Image: Oil refinery © Kevin Burke, Corbis

The massive TransCanada (TRP) Keystone XL pipeline extension, long in limbo over environmental concerns, might finally get the nod, and soon.

Environmental activists and pundits have pressed President Barack Obama’s hand over 1,179 miles of new pipeline that will cross the border from Canada into North Dakota.

Graphic: The keys to understanding Keystone

This section has been the main bone of contention in a Keystone system that would ultimately carry oil all the way from Canada’s oil sands to the Gulf Coast, and has caused the project to wallow sans approval for roughly five years.

However, Canada gave the U.S. an elbow early this month, with Canadian Foreign Minister John Baird, telling the U.S. Chamber of Commerce that "the time for a decision on Keystone is now."

The prospects for approval are more promising than not. An early March 2013 draft of the final environmental impact study by the State Department said the pipeline didn’t have much influence on climate change or the environment. This was one of the major sticking points in the approval process, and TransCanada estimates that the final draft of the paper will support a similar conclusion..

Once that study is released, the project’s 90-day national interest determination clock begins ticking, and the Obama administration will have to come to a conclusion. That should happen by the beginning of the second quarter.

At the same time, TransCanada isn’t waiting around for the outright OK. The firm has already begun construction on the various southern legs of the Keystone that don’t require presidential approval; those could begin transporting crude oil by 2015, though that timeline could be pushed back. As for crossing the U.S.-Canadian border, TRP has begun exploring using a combination of rail and pipeline. Railways don’t require presidential approval and ironically would actually emit more emissions that the originally pipeline plans.

Either way, the Keystone XL -- in some form or another -- is likely coming to prairie near you. That could mean some big things for several stocks. Here are four of the biggest potential winners.

TransCanada

The obvious play is all of this mess is TransCanada (TRP) stock. The firm has sunk billions into developing the project, and an approval would send shares flying. More importantly, the Keystone’s steady flow of crude oil are just the kind of assets that pipeline owners love -- i.e., they generate huge cash flows.

Cash flows from the completed Keystone XL will be almost immediately accretive to TRP shares because the dragged-out approval process has allowed TransCanada to essentially save up enough cash to fund and build the project outright. Plus, TRP doesn’t plan on issuing too much debt to make it happen.

Aside from the potential capital appreciation, investors could be treated to some hefty dividend increases from the pipeline firm. Already, TransCanada yields a very healthy 3.9%.

Suncor Energy

Canadian heavy oil and tar sands producers have seen their profits diminish as the lack of sufficient infrastructure has curtailed demand for Western Canadian Select (WCS) crude. The fracking boom creating oodles of lighter, easier-to-refine WTI crude oil isn’t helping, either.

The Keystone XL will eliminate many logistics issues, and producers in the oil sands should immediately see a bump in price for their production when it starts flowing.

The biggest winner could be Suncor Energy (SU). The company first pioneered drilling in the oil sands back in the 1960s and has continued to amass a large acreage position in Alberta. Hindering that position has been the huge disconnect between WCS and WTI crude oil, and profits at SU continue to be muted. However, if the Keystone is approved, Suncor should be able to boost profits and see its shares improve.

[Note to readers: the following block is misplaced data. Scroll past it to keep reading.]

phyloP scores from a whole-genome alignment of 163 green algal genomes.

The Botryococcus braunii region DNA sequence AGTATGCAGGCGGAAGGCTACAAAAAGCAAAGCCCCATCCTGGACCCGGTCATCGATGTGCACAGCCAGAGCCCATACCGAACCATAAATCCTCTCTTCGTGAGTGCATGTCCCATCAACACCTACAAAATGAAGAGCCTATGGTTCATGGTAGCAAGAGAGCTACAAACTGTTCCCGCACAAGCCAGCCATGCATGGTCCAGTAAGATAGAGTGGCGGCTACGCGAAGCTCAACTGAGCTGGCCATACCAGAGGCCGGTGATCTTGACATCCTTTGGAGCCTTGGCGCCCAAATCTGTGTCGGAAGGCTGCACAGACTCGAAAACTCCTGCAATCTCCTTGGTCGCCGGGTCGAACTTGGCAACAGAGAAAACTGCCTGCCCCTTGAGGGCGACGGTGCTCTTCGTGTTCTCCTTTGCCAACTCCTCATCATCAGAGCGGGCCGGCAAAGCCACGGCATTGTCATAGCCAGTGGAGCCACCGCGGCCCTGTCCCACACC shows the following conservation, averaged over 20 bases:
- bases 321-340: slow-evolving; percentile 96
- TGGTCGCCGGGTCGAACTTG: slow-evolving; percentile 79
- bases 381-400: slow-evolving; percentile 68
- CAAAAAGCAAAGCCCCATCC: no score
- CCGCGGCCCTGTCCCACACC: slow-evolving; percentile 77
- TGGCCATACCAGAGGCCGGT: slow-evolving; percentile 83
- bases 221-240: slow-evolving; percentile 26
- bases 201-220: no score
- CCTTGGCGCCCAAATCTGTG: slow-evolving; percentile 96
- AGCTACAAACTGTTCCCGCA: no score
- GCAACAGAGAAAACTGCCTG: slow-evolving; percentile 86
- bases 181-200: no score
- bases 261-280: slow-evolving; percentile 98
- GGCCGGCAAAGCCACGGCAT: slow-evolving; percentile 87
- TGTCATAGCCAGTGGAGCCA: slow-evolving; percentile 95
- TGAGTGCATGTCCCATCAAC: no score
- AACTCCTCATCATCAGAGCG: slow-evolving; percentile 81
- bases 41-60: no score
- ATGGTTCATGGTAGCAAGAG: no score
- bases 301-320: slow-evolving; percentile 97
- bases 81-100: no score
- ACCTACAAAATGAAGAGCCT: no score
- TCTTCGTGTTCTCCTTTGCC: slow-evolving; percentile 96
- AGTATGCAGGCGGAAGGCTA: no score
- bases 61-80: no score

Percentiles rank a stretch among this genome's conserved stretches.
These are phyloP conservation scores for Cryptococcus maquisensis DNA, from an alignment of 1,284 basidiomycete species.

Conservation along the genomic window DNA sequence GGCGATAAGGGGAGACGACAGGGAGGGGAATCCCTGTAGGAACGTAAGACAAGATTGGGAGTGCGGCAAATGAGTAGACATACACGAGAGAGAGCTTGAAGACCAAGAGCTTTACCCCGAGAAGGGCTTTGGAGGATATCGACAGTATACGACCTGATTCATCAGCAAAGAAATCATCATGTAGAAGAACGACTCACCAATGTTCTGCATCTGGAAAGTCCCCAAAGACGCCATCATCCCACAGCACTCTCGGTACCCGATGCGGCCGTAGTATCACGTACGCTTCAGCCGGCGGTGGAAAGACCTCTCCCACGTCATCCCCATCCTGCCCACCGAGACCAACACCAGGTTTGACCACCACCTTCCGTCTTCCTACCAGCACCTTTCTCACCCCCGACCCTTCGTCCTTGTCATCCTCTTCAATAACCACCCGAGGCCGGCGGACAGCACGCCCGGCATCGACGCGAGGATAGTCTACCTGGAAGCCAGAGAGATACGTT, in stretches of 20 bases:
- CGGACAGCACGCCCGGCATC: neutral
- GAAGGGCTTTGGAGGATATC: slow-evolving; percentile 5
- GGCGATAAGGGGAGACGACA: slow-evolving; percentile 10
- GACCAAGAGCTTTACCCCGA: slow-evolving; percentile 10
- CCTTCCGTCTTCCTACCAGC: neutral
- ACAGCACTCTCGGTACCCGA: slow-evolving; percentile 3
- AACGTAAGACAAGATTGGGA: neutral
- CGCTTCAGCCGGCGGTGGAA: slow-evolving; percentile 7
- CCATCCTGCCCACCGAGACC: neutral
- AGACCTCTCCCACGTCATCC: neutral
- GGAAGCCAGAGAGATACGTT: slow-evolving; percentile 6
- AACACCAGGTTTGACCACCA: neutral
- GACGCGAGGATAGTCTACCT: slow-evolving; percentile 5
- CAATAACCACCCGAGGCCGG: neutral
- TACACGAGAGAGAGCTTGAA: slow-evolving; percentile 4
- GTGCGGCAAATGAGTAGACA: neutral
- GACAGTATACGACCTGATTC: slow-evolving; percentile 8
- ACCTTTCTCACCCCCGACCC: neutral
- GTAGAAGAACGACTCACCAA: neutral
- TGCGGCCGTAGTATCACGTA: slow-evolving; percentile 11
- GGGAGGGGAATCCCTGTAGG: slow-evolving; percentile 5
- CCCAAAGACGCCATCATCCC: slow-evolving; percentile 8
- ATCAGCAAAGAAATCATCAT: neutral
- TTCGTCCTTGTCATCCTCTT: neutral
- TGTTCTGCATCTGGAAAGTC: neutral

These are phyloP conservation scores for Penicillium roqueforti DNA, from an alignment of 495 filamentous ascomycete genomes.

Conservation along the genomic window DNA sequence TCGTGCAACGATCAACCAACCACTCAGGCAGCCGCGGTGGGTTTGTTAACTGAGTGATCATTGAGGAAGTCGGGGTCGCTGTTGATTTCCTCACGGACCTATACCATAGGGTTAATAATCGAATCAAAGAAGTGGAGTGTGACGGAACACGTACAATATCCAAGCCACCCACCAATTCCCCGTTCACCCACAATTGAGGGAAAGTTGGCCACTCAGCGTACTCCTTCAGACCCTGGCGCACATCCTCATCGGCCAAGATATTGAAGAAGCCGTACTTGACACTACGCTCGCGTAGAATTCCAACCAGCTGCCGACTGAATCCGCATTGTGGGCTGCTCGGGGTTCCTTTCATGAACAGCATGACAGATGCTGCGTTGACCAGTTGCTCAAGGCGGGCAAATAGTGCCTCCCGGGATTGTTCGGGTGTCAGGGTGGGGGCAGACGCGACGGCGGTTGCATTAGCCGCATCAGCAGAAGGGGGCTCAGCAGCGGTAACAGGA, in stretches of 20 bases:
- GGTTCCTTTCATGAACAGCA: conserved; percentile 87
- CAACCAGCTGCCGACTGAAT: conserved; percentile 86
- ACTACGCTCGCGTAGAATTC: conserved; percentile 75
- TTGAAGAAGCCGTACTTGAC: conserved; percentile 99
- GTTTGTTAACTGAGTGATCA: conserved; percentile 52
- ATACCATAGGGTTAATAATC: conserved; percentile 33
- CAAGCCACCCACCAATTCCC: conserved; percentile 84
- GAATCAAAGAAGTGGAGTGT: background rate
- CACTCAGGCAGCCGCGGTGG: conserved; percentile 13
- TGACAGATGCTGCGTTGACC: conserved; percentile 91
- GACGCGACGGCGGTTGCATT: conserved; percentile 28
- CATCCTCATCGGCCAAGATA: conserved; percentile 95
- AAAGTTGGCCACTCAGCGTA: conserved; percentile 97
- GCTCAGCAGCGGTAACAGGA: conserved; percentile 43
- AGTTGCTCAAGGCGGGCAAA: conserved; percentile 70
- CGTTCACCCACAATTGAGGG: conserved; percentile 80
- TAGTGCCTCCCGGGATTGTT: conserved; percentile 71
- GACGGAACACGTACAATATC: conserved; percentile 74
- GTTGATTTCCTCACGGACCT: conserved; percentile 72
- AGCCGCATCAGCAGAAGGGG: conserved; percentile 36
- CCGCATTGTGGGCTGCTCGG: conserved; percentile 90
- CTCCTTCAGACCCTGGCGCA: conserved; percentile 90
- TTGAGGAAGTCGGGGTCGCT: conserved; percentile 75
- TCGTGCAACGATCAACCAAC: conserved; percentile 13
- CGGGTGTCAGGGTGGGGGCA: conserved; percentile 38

Exxon Mobil

Integrated giant Exxon Mobil (XOM) actually has a lot to gain by having the Keystone XL approved.

First, XOM’s refineries in the Gulf are equipped to handle the heavy, sour crude that will be pumped downwards from Alberta. And even if the spread between WSC and WTI returns to a more historical range, XOM should still capture plenty of refining profit.

The other ace up Exxon’s sleeve is that it owns 70% of the shares outstanding of Canadian oil sands producer Imperial Oil (IMO). Imperial’s Kearl project in Alberta promises to be a monster and is already pumping out about 110,000 barrels per day from the oil sands. Exxon and Imperial estimate that they should be able to produce roughly 345,000 barrels per day by 2020. That could mean some hefty profits at Exxon as it produces then refines all of that WCS crude oil.

Valero

Already winning big on the margin front, the nation’s largest independent refiner Valero (VLO) could be a big beneficiary of the Keystone XL’s approval.

Like Exxon, Valero’s refiners in the Gulf are some of the best equipped to handle the Canadian crude as they have been typically been fed by imports from Mexico and Venezuela. Valero has already committed to taking at least 100,000 barrels a day -- roughly 20% of initial capacity -- from Keystone XL until 2030 and has begun expanding the hydrocracking capacity at these refineries.

Aside from the profit margin potential, Valero has another reason to win from the Keystone -- its option to purchase a chunk of it. VLO has the right to buy up to 15% of the pipeline. With its recent pipeline master limited partnership spinoff, Valero Energy Partners LP (VLP), Valero could be setting itself up for a nice tax-advantaged dropdown if the project is ultimately approved. That could result in higher dividends for shareholders down the road.

As of this writing, Aaron Levitt did not hold a position in any of the aforementioned securities.

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